The UAE will be the slowest growth economy of the GCC in 2010 and 2011, as Dubai suffers a second year of contraction from the impact of its debt crisis and the bursting of the real estate bubble.
According to the latest International Monetary Fund (IMF) forecasts, the UAE is predicted to grow at a rate of 1.3 per cent in 2010, and 3.1 per cent in 2011. Well behind the rest of the GCC, and in contrast to previous years when the UAE was one of the leaders in terms of gross domestic product (GDP) growth.
The figures show that despite a return to growth in Abu Dhabi, which is predicted to grow by 3.7 per cent in 2010, largely on the back of a recovery in oil prices, Dubai continues to weigh on activity in the country.
|GCC real GDP growth forecasts|
Masood Ahmed, director of the Middle East and Central Asia department at the IMF, says Dubai is expected to shrink “a little over 0.5 per cent” in 2010.
In contrast the rest of the GCC is expected to rebound strongly from the slowdown in 2009. After suffering a slowdown to 0.1 per cent growth in 2009, Saudi Arabia is expected to grow by 3.7 per cent in 2010, driven by government spending measures to support the economy.
Kuwait, which did little in the way of counter-cyclical spending, shrank by 2.7 per cent in 2009, but is expected to grow by 3.1 per cent in 2010.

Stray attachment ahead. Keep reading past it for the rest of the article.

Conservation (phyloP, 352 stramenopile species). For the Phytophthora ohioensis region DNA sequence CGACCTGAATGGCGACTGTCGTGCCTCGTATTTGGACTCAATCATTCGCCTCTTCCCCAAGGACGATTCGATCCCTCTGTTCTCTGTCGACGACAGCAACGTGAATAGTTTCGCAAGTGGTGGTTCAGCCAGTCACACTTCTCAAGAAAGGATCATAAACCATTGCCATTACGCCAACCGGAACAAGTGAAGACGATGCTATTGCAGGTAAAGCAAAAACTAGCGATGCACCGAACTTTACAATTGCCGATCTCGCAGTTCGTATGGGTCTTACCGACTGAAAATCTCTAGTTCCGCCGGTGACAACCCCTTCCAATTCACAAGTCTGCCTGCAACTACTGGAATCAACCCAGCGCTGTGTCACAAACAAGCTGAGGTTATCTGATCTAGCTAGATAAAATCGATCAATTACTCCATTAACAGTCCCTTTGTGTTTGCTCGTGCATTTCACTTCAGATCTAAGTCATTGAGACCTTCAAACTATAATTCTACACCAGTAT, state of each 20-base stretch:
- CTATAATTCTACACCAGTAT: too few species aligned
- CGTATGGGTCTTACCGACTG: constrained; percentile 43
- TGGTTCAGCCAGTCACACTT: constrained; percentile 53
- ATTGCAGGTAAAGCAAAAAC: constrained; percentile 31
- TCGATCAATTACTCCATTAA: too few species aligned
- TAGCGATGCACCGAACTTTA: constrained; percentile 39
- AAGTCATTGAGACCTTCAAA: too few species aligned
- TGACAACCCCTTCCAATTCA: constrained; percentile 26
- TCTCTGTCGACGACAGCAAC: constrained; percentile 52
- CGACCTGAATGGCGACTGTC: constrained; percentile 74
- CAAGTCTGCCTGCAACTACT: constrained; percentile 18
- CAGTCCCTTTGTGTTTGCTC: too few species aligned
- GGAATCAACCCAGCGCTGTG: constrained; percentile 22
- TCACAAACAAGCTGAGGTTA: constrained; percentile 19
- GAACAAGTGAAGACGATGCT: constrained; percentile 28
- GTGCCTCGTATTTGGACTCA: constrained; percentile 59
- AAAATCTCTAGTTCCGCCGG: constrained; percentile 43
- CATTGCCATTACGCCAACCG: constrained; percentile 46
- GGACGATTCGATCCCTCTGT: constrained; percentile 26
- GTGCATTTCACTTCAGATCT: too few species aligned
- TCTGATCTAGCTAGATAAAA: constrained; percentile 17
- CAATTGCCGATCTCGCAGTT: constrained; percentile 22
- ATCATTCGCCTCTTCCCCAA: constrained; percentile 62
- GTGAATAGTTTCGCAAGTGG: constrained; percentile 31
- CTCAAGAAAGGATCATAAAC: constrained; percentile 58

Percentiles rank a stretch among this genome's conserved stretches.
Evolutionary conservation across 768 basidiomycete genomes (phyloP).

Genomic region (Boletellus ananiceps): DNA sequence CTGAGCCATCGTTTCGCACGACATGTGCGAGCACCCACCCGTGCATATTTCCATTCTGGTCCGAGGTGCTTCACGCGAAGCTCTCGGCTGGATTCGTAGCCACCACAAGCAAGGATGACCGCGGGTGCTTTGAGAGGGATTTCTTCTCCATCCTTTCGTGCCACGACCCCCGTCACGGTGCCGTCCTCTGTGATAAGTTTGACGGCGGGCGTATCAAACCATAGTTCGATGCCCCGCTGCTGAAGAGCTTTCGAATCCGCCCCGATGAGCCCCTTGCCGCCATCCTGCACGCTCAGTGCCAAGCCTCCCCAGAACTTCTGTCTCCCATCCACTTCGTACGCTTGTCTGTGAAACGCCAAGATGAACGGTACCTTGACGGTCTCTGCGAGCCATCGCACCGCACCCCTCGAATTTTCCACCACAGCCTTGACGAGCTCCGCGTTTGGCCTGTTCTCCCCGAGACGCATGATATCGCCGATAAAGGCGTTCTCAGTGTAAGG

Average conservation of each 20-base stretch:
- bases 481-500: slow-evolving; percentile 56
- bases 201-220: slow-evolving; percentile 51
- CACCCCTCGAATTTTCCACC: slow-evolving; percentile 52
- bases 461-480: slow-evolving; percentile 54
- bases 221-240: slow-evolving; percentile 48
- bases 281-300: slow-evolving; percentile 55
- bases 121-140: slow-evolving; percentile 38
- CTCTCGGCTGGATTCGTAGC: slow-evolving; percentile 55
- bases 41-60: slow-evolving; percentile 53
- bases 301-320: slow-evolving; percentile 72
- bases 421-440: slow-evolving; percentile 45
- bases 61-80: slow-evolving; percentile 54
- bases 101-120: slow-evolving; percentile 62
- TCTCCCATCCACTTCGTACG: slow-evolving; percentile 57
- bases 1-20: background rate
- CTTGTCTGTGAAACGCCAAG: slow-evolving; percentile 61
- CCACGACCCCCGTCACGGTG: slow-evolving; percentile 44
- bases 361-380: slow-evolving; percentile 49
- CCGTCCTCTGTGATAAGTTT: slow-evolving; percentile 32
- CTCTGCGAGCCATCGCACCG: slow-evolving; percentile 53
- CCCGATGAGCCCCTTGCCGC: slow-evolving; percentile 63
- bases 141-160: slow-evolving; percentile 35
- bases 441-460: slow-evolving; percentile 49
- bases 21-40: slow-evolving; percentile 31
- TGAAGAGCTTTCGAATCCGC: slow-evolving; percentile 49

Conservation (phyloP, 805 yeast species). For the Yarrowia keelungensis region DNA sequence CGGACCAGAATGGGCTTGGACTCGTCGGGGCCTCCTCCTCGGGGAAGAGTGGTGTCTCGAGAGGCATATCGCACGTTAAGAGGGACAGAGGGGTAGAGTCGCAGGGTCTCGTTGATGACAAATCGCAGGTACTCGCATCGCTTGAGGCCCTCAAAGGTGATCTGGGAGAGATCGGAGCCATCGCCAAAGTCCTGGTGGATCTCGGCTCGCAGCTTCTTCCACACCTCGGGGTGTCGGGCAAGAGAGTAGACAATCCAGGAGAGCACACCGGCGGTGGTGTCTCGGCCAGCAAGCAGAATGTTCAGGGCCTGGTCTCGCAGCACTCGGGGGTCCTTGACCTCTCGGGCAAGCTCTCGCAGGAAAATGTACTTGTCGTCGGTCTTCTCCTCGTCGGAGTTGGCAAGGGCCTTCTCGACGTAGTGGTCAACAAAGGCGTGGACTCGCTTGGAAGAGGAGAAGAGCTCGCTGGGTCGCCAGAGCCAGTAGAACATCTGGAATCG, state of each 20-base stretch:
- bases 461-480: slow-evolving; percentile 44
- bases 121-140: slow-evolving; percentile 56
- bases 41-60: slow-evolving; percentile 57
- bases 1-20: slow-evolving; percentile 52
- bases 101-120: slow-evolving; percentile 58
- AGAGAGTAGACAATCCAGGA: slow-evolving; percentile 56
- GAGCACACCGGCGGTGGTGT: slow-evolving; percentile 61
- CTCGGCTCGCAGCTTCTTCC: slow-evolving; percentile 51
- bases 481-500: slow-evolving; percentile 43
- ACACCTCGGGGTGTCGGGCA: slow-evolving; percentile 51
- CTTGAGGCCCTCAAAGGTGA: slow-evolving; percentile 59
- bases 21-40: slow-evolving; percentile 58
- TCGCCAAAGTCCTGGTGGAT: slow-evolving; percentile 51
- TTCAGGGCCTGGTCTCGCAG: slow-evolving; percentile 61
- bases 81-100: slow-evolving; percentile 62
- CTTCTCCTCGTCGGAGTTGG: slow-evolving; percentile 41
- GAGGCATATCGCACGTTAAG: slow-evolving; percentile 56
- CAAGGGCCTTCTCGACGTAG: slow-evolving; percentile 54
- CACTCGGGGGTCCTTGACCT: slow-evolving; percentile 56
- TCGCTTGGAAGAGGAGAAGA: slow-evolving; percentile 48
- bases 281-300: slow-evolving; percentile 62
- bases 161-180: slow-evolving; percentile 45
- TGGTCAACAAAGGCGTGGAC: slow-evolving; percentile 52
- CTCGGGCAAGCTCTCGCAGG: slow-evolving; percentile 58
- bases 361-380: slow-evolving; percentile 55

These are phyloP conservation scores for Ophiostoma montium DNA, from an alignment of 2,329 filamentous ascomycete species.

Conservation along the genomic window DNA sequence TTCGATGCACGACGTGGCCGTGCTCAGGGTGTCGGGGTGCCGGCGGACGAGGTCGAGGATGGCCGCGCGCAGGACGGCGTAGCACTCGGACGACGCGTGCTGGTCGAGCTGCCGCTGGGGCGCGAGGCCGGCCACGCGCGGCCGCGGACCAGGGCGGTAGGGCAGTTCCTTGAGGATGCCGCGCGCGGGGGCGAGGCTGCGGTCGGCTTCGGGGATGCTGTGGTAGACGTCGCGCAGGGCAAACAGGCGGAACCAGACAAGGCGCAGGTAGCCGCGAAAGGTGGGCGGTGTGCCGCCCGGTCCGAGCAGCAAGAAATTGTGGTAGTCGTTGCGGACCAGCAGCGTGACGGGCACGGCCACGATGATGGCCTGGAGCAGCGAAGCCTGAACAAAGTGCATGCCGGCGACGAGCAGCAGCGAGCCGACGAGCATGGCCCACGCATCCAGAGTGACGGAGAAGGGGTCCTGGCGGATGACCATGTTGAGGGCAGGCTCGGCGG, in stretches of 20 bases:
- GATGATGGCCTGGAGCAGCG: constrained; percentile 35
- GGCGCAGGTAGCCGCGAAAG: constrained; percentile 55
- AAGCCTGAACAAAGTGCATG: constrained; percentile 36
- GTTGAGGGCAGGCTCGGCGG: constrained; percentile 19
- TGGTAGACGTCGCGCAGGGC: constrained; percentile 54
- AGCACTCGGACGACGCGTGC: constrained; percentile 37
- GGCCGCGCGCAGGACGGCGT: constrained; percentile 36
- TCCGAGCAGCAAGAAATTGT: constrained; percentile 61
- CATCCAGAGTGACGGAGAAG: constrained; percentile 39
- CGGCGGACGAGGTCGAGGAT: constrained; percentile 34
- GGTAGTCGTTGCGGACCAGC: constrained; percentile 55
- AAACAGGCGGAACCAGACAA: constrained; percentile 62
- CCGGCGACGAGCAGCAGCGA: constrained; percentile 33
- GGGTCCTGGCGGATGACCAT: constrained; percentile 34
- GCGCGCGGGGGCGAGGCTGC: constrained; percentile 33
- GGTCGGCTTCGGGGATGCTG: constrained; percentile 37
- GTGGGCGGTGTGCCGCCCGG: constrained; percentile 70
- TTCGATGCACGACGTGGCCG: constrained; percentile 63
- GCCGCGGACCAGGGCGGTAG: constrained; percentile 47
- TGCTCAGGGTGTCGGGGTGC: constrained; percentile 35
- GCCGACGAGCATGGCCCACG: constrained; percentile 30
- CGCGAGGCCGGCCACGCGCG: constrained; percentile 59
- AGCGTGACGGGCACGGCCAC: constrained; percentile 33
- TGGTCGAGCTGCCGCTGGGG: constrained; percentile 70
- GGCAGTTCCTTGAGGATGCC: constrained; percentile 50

Ahmed says, “For Dubai’s economy it is important to distinguish between construction activity and trade. Trade shows good signs of a V-shaped recovery. But year-on-year we may see construction slow down even more this year because large projects like the metro have reached completion.”
Although growth will not return to the levels seen previously, Marios Maratheftis, head of research at Standard Chartered in Dubai, says, “It is not necessarily bad that growth rates will be lower in the UAE. It is the quality of the growth that is important.”
The global financial crisis has hit the UAE, and Dubai in particular, hardest of all in the GCC, Dubai is thought to have shrank by around five per cent in 2009. Maratheftis says that following a study of payroll data in Dubai, he estimates that around 15 per cent of the jobs in Dubai were lost, mostly in the first quarter of 2009.